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Creative Pair
JAMES CALK and his wife, Betsy Havens, are both painters, though in different styles. Calk’s work is gestural abstraction with a suggestion of landscape, executed with a bright palette and thick impasto. Havens, a figurative artist is as inspired by
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Deco Days
When the Japanese designer Katsu Hamanaka arrived in Paris in 1924, he opened a workshop dedicated to objets d’art of shagreen, ivory, and precious woods. In Tokyo, he had studied with the celebrated lacquer artist Katsutaro Yamazaki, and in France,
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“THE POND,” A solo exhibition of Thomas McNickle’s work, is on view at Jerald Melberg Gallery through April 24. Followers of the Charlotte, N.C.- based gallery’s programming will likely be familiar with McNickle’s sumptuous paintings—the artist has b
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In Black and White
“TO THIS DAY, I would rather look at black and white than anything else,” wrote Michael West in 1981. The painter, born Corinne Michelle West in 1908, was one of the few female members of the New York School and chose to go by “Michael” to avoid the
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All Too Real
“For Modernism, we may take it that abstraction is the law and that realism is the criminal,” wrote the art historian Linda Nochlin in the early 1970s. At that time, abstraction had already lost some of its dominance, but the point was and still is s
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Freeing the Canvas
THE RINGLING Museum in Sarasota, Fla., is currently presenting an exhibition of the work of Sam Gilliam. Drawing mainly from local collections, “Sam Gilliam: Selections,” on view through August 15, features some 30 unique works plus limited edition p
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Seeing Red
THOMAS ARVID is known around the nation as the premier painter of wine. The Detroit-born, Atlanta-based artist came to his subject by way of the color red. In the 1990s, when he was teaching himself to paint, he was drawn to the color, making hyperre
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Visual Joy
“KARL BENJAMIN: Selected Paintings 1967–1978” is on view at San Francisco’s Brian Gross Fine Art through May 8. Benjamin, a giant of Southern California postwar painting and a vanguard of hardedge abstraction, was in a period of radical experimentati
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Radical Portraiture
ALICE NEEL PAINTED some of the 20th century’s most evocative portraits. Over the course of her seven-decade-long career, she rendered stirring representations of friends, lovers, colleagues, and the diverse groups of people who populated her longtime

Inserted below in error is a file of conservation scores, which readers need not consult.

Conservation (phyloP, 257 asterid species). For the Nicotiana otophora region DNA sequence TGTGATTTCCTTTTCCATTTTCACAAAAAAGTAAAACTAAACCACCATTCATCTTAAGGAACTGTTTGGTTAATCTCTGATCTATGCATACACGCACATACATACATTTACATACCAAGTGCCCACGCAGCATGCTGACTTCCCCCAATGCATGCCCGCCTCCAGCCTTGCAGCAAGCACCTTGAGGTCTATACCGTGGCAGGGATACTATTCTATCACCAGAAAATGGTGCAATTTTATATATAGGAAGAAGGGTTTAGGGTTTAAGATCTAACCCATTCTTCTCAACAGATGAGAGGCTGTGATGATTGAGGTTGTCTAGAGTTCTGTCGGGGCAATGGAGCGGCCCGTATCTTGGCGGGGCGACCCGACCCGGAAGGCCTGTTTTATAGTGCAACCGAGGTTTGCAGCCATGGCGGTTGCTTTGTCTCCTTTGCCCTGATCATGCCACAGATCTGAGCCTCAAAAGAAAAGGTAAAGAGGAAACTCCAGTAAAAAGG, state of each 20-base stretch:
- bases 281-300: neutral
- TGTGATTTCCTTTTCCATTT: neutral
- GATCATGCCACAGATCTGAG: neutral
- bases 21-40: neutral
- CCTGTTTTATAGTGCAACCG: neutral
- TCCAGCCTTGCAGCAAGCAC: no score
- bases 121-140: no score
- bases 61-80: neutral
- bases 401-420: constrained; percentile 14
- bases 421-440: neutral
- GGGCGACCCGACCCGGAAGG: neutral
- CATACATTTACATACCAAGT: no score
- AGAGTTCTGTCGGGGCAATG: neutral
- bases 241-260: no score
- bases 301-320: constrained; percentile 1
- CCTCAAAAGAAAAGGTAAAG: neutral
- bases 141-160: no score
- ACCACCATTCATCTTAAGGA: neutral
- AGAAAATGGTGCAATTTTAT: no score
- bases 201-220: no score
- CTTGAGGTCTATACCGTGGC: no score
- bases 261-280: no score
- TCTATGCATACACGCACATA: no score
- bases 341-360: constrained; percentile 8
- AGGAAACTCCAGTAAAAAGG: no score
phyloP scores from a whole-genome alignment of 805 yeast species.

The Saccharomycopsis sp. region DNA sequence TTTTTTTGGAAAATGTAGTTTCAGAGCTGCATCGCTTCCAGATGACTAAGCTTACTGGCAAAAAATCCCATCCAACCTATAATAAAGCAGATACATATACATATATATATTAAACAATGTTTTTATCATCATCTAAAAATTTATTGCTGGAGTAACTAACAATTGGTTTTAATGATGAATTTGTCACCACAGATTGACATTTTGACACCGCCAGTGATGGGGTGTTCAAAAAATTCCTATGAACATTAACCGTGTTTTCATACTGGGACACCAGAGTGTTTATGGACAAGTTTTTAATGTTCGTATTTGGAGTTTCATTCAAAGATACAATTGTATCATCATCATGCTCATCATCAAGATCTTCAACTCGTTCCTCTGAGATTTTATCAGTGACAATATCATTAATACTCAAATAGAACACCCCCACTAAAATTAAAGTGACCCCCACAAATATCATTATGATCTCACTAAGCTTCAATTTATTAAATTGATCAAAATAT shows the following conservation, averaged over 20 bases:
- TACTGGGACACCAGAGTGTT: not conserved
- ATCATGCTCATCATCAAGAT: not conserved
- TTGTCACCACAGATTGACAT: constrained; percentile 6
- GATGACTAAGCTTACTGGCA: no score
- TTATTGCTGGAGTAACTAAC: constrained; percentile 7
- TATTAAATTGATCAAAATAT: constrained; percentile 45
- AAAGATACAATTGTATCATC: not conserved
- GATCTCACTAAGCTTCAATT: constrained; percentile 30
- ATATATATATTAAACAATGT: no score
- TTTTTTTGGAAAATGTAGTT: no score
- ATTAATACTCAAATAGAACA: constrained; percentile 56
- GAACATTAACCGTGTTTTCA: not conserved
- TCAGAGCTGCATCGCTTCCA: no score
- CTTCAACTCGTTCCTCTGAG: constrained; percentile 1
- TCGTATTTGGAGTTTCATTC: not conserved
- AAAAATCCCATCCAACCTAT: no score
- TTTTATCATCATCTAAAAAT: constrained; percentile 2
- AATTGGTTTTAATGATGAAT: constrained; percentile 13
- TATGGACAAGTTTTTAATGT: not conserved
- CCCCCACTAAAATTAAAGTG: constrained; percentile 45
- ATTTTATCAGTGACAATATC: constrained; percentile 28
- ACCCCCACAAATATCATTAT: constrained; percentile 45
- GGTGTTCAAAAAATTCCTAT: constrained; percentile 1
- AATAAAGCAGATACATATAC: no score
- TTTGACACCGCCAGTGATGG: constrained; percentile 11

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Voluntary Simplicity
THE CELEBRATED landscape painter Gregory Kondos turns 98 on April 3. In celebration, Caldwell Snyder Gallery is presenting an exhibition of rare artworks by Kondos this month at its San Francisco gallery location. The show includes a selection of oil
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The Rose And The Nightingale
WHILE PERSIAN (or Farsi) is the national language of Iran and originated there, it is also an international language. Today, its reach extends into Azerbaijan, Afghanistan, Tajikistan, and Uzbekistan, and in previous eras it had an even bigger footpr
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The Nature of Things
THE ABSTRACT sculptor Mel Kendrick is getting his first retrospective, at the Addison Gallery of American Art at Phillips Academy in Andover, Mass. “Mel Kendrick: Seeing Things in Things” runs from April 10 through July 31 and features more than 60 s
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Looking Westward
SCOTTSDALE ART Auction, one of the largest Western, wildlife, and sporting art auctions in the Southwest, will have more than 400 works of art for sale this month, split between two afternoon sessions, one on April 9 and the other on April 10. On off
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Art & Antiques
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Sense of Exploration
MAKING UP the bedrock of Zaplin Lampert Gallery, a mainstay of Santa Fe’s art scene for nearly 35 years, are “explorer artists,” the stalwart painters and photographers who ventured into the American West during the 19th century. In fact, the gallery
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Getting a Glimpse